The Pat Boone Chevy Showroom

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The Pat Boone Chevy Showroom
Pat Suzuki Pat Boone Chevy Show 1959.JPG
Boone and Pat Suzuki in 1959.
Genre Variety
Written by Al Cohn
Starring Pat Boone
Composer(s) Arthur Malvin
Country of origin United States
Original language(s) English
No. of seasons 3
No. of episodes 115
Production
Camera setup Multi-camera
Broadcast
Original channel ABC
Picture format Black-and-white
Audio format Monaural
Original run October 23, 1957 (1957-10-23) – June 23, 1960 (1960-06-23)

The Pat Boone Chevy Showroom is a half-hour variety show that aired on ABC-TV from October 3, 1957 to June 23, 1960, starring the young singer Pat Boone and a host of top-name guest stars sponsored by Chevrolet. Boone, a descendant of Kentucky frontiersman Daniel Boone,[1] was, at 23, still attending Columbia University in New York City when the program began production. Though born in Jacksonville, Florida, Boone was reared primarily in Nashville, Tennessee. Upon his graduation from Columbia in 1958, TV Guide pictured him in his cap and gown on the magazine cover. Boone, the No. 10 all-time vocalist in sales, was at the time the youngest person to host his own network variety program[2] until ABC's The Donny & Marie Show, with two hosts, broke the record in 1976.

Guest star roster[edit]

Among the entertainers who joined Boone were Italian actress and opera singer Anna Maria Alberghetti in the premiere episode. Shirley Jones, later the mother on ABC's The Partridge Family, guest starred in the second episode, and Janis Paige, whose own attempt at network television, It's Always Jan, a 1955-1956 CBS situation comedy had ended after twenty-six weeks, was the guest on the third episode. Many of Boone's guests were rock and roll singers, such as Bobby Rydell, Fabian, and Connie Francis, but Country and Western stars Red Foley (Boone's father-in-law), Roy Rogers, and The Sons of the Pioneers also performed.[3]

Boone was "discovered" in 1954 on both Ted Mack and the Original Amateur Hour and Arthur Godfrey's Talent Scouts.[4] Godfrey was among Boone's long list of guest stars on the ABC variety program. Andy Williams, later star of his own NBC-TV series The Andy Williams Show, was a semi-regular, having appeared on the program six times; Carmel Quinn, Jaye P. Morgan and Joel Grey, three times each.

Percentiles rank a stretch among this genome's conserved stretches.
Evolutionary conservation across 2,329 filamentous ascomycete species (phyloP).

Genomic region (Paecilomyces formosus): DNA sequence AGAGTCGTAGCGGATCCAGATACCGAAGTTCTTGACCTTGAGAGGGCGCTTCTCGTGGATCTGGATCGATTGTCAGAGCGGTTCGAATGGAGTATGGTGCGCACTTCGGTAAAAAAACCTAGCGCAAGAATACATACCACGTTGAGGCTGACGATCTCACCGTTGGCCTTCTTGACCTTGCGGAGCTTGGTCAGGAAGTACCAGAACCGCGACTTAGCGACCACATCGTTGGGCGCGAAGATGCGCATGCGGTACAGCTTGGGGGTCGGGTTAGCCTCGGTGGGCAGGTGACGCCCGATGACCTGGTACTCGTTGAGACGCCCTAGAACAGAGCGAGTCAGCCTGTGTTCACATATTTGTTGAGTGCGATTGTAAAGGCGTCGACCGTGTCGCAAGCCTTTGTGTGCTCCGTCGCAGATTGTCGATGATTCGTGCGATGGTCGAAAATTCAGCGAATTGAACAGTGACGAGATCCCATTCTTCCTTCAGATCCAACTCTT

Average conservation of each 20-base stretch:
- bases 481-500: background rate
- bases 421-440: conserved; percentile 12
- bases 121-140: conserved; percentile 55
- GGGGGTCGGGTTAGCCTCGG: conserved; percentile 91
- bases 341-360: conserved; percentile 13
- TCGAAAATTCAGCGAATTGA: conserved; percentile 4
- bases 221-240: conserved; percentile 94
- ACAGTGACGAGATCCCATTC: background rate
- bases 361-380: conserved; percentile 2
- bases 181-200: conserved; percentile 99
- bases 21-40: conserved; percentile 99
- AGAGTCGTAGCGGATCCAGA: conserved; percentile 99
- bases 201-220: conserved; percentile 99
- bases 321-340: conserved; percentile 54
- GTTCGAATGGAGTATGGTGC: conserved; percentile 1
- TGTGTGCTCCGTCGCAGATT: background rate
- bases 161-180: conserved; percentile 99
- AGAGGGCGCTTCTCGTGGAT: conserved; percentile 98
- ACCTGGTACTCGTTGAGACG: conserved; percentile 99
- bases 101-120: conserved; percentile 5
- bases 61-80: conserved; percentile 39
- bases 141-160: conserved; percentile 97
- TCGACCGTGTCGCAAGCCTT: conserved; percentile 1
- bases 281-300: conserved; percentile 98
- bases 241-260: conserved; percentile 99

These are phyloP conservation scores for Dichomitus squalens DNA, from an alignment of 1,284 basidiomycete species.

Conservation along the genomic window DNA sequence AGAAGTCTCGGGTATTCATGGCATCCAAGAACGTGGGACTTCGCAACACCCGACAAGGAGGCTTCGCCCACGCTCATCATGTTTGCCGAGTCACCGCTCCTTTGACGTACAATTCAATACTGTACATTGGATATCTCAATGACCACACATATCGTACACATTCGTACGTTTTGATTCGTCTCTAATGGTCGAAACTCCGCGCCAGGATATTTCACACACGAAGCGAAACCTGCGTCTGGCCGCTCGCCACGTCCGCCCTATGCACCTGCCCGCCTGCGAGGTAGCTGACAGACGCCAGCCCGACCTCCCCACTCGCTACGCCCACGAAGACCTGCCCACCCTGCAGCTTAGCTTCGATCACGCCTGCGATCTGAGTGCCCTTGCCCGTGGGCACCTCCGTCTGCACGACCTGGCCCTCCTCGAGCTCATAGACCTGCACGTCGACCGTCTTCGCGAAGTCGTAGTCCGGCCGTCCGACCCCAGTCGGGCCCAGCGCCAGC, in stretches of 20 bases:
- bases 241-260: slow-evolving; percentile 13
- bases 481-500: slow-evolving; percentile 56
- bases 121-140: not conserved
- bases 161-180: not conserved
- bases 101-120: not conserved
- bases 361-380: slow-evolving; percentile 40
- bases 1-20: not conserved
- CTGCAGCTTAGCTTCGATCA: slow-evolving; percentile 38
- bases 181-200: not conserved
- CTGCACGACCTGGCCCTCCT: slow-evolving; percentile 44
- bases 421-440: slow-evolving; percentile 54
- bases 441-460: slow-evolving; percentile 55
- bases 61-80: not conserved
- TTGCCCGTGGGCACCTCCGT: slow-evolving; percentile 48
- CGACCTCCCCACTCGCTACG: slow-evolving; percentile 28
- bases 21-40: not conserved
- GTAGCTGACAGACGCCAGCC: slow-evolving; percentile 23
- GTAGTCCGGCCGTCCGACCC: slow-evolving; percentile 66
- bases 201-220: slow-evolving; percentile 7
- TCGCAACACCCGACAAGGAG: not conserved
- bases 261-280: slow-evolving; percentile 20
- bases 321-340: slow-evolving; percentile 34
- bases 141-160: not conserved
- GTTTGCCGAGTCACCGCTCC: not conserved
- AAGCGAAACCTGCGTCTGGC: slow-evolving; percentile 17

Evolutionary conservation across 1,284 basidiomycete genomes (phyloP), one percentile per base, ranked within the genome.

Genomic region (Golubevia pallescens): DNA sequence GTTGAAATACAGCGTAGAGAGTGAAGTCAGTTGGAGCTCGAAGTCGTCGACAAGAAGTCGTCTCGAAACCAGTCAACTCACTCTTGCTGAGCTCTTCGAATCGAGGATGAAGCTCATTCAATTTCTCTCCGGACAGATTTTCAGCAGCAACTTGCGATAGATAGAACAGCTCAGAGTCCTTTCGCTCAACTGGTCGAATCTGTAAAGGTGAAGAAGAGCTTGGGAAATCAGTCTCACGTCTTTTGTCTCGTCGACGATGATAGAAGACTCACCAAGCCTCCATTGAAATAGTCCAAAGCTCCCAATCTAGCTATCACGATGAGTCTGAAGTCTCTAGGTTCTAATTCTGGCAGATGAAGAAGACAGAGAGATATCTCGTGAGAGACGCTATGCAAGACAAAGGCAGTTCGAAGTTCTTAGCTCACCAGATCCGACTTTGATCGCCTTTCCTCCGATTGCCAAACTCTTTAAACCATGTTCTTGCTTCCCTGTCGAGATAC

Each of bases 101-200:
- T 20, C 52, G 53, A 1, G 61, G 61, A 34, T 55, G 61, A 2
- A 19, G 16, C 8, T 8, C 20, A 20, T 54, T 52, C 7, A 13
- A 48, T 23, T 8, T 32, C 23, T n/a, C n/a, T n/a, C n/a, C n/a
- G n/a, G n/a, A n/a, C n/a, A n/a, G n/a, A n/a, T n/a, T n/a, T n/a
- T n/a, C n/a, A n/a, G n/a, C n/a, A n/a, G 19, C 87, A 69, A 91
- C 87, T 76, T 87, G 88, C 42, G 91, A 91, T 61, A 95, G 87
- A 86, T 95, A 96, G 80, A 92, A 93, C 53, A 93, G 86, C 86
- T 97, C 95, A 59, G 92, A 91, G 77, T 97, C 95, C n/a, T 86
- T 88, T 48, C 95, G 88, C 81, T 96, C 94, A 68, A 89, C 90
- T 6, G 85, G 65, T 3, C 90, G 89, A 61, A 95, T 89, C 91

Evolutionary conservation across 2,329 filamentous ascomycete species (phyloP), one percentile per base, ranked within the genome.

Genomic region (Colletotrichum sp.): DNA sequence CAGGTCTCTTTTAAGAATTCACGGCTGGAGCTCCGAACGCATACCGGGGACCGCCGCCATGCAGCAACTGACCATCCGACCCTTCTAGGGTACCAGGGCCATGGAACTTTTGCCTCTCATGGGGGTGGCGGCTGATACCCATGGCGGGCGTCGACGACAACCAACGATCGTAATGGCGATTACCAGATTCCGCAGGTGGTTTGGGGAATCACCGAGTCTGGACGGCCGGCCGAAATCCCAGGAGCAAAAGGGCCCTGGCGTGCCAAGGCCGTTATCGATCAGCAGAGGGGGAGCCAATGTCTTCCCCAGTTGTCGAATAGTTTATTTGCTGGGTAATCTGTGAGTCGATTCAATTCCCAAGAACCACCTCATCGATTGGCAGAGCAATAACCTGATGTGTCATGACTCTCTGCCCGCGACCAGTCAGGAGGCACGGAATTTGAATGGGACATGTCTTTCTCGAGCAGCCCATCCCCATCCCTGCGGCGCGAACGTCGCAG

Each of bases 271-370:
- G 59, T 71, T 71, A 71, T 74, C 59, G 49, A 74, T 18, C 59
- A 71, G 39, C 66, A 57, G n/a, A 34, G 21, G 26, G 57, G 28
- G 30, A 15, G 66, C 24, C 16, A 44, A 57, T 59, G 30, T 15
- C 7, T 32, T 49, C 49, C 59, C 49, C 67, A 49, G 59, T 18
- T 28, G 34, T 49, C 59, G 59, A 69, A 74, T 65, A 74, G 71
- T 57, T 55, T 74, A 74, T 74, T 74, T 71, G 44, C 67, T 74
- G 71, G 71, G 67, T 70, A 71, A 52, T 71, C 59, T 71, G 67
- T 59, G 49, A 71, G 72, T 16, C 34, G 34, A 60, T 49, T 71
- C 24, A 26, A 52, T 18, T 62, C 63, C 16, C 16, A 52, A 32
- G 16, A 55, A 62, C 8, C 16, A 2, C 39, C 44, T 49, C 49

Other guests were Edie Adams, Eddie Albert, Steve Allen, Don Ameche, The Ames Brothers, Frankie Avalon, Gertrude Berg, Tony Bennett, Polly Bergen, Teresa Brewer, Edd Byrnes (then teamed with Connie Stevens), Pat Carroll, Jeannie Carson, Jackie Cooper, Gary Crosby, Danny & The Juniors, Jimmy Dean, Zsa Zsa Gabor, Celeste Holm, Rocky Graziano, Tab Hunter, Stubby Kaye, Steve Lawrence, Peggy Lee, Shari Lewis, Gina Lollobrigida, Gordon MacRae, Gisele MacKenzie, The McGuire Sisters, Dick Van Dyke, Julius LaRosa, Louis Nye, Maureen O'Hara, Cliff Richard, Ginger Rogers, George Shearing, Dinah Shore, Jo Stafford, Gale Storm, Mel Torme, Dick Van Dyke, and David Wayne.[3][5]

Boone also invited numerous African American singers to his program, including Pearl Bailey, Count Basie, Ella Fitzgerald, Johnny Mathis, and The Mills Brothers.[3]

Program notes[edit]

On the series finale, it was disclosed that the Boones were moving from New York in the summer of 1960 to settle in Los Angeles, California.[3] The Boones have lived in the same house in Beverly Hills since 1970.[2]

In all three seasons, Boone's program followed the ABC situation comedy The Real McCoys, starring Walter Brennan. In its last season, Boone preceded the crime drama, The Untouchables, starring Robert Stack. In its last two seasons, the Boone program faced the competition of Dick Powell's Zane Grey Theater on CBS. In its last season, the competition also consisted of John Forsythe's Bachelor Father on NBC. The Boone time slot was occupied for the following five seasons, starting in 1960-1961, by Fred MacMurray's sitcom, My Three Sons.[6]

From October 17, 1966, to June 30, 1967, Boone hosted a daytime program on NBC. In 1969, he launched a short-lived 90-minute talk show in syndication, entitled Pat Boone in Hollywood.[4]

References[edit]

  1. ^ Woodland, Shannon and Ross, Scott. "BETWEEN THE LINER NOTES: Pat Boone and the New American Revolution". Christian Broadcasting Network. Retrieved 2007-05-07. 
  2. ^ a b "Pat Boone: Biography". patboone.com. Retrieved November 20, 2010. 
  3. ^ a b c d "Episode Guide, Pat Boone Chevy Showroom". tv.com. Retrieved November 17, 2010. 
  4. ^ a b Alex McNeil, Total Television, p. 645
  5. ^ "The Pat Boone Chevy Showroom". researchvideo.com. Retrieved November 17, 2010. 
  6. ^ United States network television schedules, 1957-1960, in Alex McNeil, Total Television